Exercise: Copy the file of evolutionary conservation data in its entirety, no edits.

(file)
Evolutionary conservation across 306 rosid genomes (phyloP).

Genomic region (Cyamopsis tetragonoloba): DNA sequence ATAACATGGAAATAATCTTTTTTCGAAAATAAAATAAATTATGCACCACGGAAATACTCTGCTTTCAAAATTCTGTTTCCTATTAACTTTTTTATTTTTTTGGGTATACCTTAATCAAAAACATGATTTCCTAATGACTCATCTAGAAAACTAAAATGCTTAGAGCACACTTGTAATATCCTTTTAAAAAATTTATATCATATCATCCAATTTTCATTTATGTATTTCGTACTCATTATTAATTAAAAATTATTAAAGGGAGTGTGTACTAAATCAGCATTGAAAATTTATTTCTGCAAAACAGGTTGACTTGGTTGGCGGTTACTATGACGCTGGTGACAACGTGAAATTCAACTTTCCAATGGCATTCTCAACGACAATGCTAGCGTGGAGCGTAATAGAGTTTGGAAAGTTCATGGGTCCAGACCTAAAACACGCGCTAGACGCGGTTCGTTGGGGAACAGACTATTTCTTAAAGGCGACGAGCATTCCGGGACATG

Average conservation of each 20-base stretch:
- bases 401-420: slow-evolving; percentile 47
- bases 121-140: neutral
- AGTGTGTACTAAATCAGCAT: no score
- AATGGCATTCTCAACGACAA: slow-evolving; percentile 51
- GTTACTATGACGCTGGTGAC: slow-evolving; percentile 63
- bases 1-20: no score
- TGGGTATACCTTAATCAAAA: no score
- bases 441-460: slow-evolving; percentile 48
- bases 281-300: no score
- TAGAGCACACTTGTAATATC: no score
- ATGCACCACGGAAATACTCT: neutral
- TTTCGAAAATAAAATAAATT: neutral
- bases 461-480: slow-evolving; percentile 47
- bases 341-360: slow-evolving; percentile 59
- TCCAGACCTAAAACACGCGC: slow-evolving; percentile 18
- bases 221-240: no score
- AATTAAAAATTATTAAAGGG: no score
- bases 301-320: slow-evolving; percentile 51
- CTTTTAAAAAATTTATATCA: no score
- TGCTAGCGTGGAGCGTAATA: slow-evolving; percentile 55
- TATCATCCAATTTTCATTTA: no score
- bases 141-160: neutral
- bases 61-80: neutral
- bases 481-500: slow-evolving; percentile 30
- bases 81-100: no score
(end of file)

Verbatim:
Evolutionary conservation across 306 rosid genomes (phyloP).

Genomic region (Cyamopsis tetragonoloba): DNA sequence ATAACATGGAAATAATCTTTTTTCGAAAATAAAATAAATTATGCACCACGGAAATACTCTGCTTTCAAAATTCTGTTTCCTATTAACTTTTTTATTTTTTTGGGTATACCTTAATCAAAAACATGATTTCCTAATGACTCATCTAGAAAACTAAAATGCTTAGAGCACACTTGTAATATCCTTTTAAAAAATTTATATCATATCATCCAATTTTCATTTATGTATTTCGTACTCATTATTAATTAAAAATTATTAAAGGGAGTGTGTACTAAATCAGCATTGAAAATTTATTTCTGCAAAACAGGTTGACTTGGTTGGCGGTTACTATGACGCTGGTGACAACGTGAAATTCAACTTTCCAATGGCATTCTCAACGACAATGCTAGCGTGGAGCGTAATAGAGTTTGGAAAGTTCATGGGTCCAGACCTAAAACACGCGCTAGACGCGGTTCGTTGGGGAACAGACTATTTCTTAAAGGCGACGAGCATTCCGGGACATG

Average conservation of each 20-base stretch:
- bases 401-420: slow-evolving; percentile 47
- bases 121-140: neutral
- AGTGTGTACTAAATCAGCAT: no score
- AATGGCATTCTCAACGACAA: slow-evolving; percentile 51
- GTTACTATGACGCTGGTGAC: slow-evolving; percentile 63
- bases 1-20: no score
- TGGGTATACCTTAATCAAAA: no score
- bases 441-460: slow-evolving; percentile 48
- bases 281-300: no score
- TAGAGCACACTTGTAATATC: no score
- ATGCACCACGGAAATACTCT: neutral
- TTTCGAAAATAAAATAAATT: neutral
- bases 461-480: slow-evolving; percentile 47
- bases 341-360: slow-evolving; percentile 59
- TCCAGACCTAAAACACGCGC: slow-evolving; percentile 18
- bases 221-240: no score
- AATTAAAAATTATTAAAGGG: no score
- bases 301-320: slow-evolving; percentile 51
- CTTTTAAAAAATTTATATCA: no score
- TGCTAGCGTGGAGCGTAATA: slow-evolving; percentile 55
- TATCATCCAATTTTCATTTA: no score
- bases 141-160: neutral
- bases 61-80: neutral
- bases 481-500: slow-evolving; percentile 30
- bases 81-100: no score